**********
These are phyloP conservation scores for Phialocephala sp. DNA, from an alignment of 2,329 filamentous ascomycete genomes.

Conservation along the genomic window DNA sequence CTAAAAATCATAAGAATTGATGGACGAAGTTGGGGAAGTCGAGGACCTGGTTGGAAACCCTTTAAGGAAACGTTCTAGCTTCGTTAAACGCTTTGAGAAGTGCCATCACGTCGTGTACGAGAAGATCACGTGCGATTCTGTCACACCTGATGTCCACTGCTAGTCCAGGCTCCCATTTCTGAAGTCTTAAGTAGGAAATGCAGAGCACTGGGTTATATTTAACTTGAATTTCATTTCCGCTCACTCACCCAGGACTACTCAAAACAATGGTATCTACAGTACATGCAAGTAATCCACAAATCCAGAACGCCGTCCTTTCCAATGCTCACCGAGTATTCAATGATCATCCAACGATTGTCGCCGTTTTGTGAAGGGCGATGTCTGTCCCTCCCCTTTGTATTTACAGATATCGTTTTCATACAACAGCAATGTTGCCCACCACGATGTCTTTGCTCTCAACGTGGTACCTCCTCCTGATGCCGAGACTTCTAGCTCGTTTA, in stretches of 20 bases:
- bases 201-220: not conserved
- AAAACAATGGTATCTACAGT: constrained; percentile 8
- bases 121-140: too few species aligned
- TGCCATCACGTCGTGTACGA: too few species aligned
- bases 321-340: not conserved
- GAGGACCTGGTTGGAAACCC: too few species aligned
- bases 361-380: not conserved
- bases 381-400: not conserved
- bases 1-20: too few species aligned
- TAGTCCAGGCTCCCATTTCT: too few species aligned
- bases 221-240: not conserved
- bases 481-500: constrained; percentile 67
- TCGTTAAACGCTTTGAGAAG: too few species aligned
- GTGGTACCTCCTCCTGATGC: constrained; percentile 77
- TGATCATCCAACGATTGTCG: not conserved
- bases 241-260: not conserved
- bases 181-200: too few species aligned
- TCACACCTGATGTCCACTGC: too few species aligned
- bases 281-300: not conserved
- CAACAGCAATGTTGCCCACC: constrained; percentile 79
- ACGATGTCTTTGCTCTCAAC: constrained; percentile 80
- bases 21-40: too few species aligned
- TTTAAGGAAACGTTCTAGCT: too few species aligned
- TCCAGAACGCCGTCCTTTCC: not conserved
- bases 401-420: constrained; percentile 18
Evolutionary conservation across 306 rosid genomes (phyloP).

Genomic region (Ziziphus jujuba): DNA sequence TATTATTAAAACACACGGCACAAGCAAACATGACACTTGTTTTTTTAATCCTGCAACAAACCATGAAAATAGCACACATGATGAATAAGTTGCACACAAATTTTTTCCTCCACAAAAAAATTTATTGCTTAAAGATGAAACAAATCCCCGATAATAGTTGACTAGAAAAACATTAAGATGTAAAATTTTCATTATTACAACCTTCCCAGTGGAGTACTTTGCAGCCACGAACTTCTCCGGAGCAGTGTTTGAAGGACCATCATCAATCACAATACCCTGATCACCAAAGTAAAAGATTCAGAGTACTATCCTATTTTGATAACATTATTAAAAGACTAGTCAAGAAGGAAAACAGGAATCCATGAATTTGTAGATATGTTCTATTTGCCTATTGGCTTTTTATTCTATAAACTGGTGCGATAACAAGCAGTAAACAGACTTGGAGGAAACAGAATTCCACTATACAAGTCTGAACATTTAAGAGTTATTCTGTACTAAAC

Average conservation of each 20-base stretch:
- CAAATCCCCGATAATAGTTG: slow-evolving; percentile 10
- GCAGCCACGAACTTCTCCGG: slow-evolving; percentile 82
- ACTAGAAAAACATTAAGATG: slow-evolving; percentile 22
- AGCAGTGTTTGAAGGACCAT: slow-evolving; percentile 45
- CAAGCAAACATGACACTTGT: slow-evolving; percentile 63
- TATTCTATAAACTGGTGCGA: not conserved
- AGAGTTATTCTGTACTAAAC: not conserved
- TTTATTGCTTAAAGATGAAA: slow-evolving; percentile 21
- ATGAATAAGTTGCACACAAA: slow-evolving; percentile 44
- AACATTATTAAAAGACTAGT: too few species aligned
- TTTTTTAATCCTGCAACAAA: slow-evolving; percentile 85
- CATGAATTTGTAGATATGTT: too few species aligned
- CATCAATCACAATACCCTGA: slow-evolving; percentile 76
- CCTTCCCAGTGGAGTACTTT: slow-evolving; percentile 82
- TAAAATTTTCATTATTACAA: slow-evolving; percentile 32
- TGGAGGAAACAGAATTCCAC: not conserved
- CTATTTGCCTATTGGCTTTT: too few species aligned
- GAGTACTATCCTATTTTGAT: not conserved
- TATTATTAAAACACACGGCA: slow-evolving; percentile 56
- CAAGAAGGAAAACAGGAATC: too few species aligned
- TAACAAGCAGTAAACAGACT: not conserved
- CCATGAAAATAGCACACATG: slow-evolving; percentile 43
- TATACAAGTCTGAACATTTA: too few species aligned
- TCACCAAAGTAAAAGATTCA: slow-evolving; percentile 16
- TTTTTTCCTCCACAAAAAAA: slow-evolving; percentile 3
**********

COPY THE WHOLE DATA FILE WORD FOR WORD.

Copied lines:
These are phyloP conservation scores for Phialocephala sp. DNA, from an alignment of 2,329 filamentous ascomycete genomes.

Conservation along the genomic window DNA sequence CTAAAAATCATAAGAATTGATGGACGAAGTTGGGGAAGTCGAGGACCTGGTTGGAAACCCTTTAAGGAAACGTTCTAGCTTCGTTAAACGCTTTGAGAAGTGCCATCACGTCGTGTACGAGAAGATCACGTGCGATTCTGTCACACCTGATGTCCACTGCTAGTCCAGGCTCCCATTTCTGAAGTCTTAAGTAGGAAATGCAGAGCACTGGGTTATATTTAACTTGAATTTCATTTCCGCTCACTCACCCAGGACTACTCAAAACAATGGTATCTACAGTACATGCAAGTAATCCACAAATCCAGAACGCCGTCCTTTCCAATGCTCACCGAGTATTCAATGATCATCCAACGATTGTCGCCGTTTTGTGAAGGGCGATGTCTGTCCCTCCCCTTTGTATTTACAGATATCGTTTTCATACAACAGCAATGTTGCCCACCACGATGTCTTTGCTCTCAACGTGGTACCTCCTCCTGATGCCGAGACTTCTAGCTCGTTTA, in stretches of 20 bases:
- bases 201-220: not conserved
- AAAACAATGGTATCTACAGT: constrained; percentile 8
- bases 121-140: too few species aligned
- TGCCATCACGTCGTGTACGA: too few species aligned
- bases 321-340: not conserved
- GAGGACCTGGTTGGAAACCC: too few species aligned
- bases 361-380: not conserved
- bases 381-400: not conserved
- bases 1-20: too few species aligned
- TAGTCCAGGCTCCCATTTCT: too few species aligned
- bases 221-240: not conserved
- bases 481-500: constrained; percentile 67
- TCGTTAAACGCTTTGAGAAG: too few species aligned
- GTGGTACCTCCTCCTGATGC: constrained; percentile 77
- TGATCATCCAACGATTGTCG: not conserved
- bases 241-260: not conserved
- bases 181-200: too few species aligned
- TCACACCTGATGTCCACTGC: too few species aligned
- bases 281-300: not conserved
- CAACAGCAATGTTGCCCACC: constrained; percentile 79
- ACGATGTCTTTGCTCTCAAC: constrained; percentile 80
- bases 21-40: too few species aligned
- TTTAAGGAAACGTTCTAGCT: too few species aligned
- TCCAGAACGCCGTCCTTTCC: not conserved
- bases 401-420: constrained; percentile 18
Evolutionary conservation across 306 rosid genomes (phyloP).

Genomic region (Ziziphus jujuba): DNA sequence TATTATTAAAACACACGGCACAAGCAAACATGACACTTGTTTTTTTAATCCTGCAACAAACCATGAAAATAGCACACATGATGAATAAGTTGCACACAAATTTTTTCCTCCACAAAAAAATTTATTGCTTAAAGATGAAACAAATCCCCGATAATAGTTGACTAGAAAAACATTAAGATGTAAAATTTTCATTATTACAACCTTCCCAGTGGAGTACTTTGCAGCCACGAACTTCTCCGGAGCAGTGTTTGAAGGACCATCATCAATCACAATACCCTGATCACCAAAGTAAAAGATTCAGAGTACTATCCTATTTTGATAACATTATTAAAAGACTAGTCAAGAAGGAAAACAGGAATCCATGAATTTGTAGATATGTTCTATTTGCCTATTGGCTTTTTATTCTATAAACTGGTGCGATAACAAGCAGTAAACAGACTTGGAGGAAACAGAATTCCACTATACAAGTCTGAACATTTAAGAGTTATTCTGTACTAAAC

Average conservation of each 20-base stretch:
- CAAATCCCCGATAATAGTTG: slow-evolving; percentile 10
- GCAGCCACGAACTTCTCCGG: slow-evolving; percentile 82
- ACTAGAAAAACATTAAGATG: slow-evolving; percentile 22
- AGCAGTGTTTGAAGGACCAT: slow-evolving; percentile 45
- CAAGCAAACATGACACTTGT: slow-evolving; percentile 63
- TATTCTATAAACTGGTGCGA: not conserved
- AGAGTTATTCTGTACTAAAC: not conserved
- TTTATTGCTTAAAGATGAAA: slow-evolving; percentile 21
- ATGAATAAGTTGCACACAAA: slow-evolving; percentile 44
- AACATTATTAAAAGACTAGT: too few species aligned
- TTTTTTAATCCTGCAACAAA: slow-evolving; percentile 85
- CATGAATTTGTAGATATGTT: too few species aligned
- CATCAATCACAATACCCTGA: slow-evolving; percentile 76
- CCTTCCCAGTGGAGTACTTT: slow-evolving; percentile 82
- TAAAATTTTCATTATTACAA: slow-evolving; percentile 32
- TGGAGGAAACAGAATTCCAC: not conserved
- CTATTTGCCTATTGGCTTTT: too few species aligned
- GAGTACTATCCTATTTTGAT: not conserved
- TATTATTAAAACACACGGCA: slow-evolving; percentile 56
- CAAGAAGGAAAACAGGAATC: too few species aligned
- TAACAAGCAGTAAACAGACT: not conserved
- CCATGAAAATAGCACACATG: slow-evolving; percentile 43
- TATACAAGTCTGAACATTTA: too few species aligned
- TCACCAAAGTAAAAGATTCA: slow-evolving; percentile 16
- TTTTTTCCTCCACAAAAAAA: slow-evolving; percentile 3